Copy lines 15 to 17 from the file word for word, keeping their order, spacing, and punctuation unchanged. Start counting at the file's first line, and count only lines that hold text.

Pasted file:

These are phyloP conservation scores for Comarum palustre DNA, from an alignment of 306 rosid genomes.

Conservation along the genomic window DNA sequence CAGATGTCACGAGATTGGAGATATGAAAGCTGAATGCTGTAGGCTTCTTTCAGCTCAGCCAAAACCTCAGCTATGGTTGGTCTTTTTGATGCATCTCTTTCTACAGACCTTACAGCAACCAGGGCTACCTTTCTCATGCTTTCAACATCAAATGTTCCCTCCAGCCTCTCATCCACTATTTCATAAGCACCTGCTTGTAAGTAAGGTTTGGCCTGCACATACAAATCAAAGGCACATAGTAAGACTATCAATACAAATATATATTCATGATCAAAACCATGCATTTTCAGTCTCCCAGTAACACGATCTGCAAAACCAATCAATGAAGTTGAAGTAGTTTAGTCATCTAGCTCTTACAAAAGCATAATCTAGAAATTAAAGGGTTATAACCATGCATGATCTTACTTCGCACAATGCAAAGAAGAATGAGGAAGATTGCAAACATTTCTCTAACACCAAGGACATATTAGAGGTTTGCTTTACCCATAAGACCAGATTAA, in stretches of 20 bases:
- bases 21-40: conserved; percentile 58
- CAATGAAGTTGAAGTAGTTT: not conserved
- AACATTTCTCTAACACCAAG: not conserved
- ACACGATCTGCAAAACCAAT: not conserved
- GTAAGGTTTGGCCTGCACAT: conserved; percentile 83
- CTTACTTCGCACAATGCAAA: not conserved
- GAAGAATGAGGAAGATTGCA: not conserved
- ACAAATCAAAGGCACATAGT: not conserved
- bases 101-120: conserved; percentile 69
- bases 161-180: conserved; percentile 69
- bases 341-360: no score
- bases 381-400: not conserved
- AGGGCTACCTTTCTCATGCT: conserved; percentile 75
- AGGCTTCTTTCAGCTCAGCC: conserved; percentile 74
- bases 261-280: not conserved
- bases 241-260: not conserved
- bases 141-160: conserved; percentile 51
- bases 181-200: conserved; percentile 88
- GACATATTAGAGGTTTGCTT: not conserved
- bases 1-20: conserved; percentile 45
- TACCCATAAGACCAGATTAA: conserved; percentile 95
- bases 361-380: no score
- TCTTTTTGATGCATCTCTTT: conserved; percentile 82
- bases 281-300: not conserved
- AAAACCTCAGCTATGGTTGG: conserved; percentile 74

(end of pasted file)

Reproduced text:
- AGGGCTACCTTTCTCATGCT: conserved; percentile 75
- AGGCTTCTTTCAGCTCAGCC: conserved; percentile 74
- bases 261-280: not conserved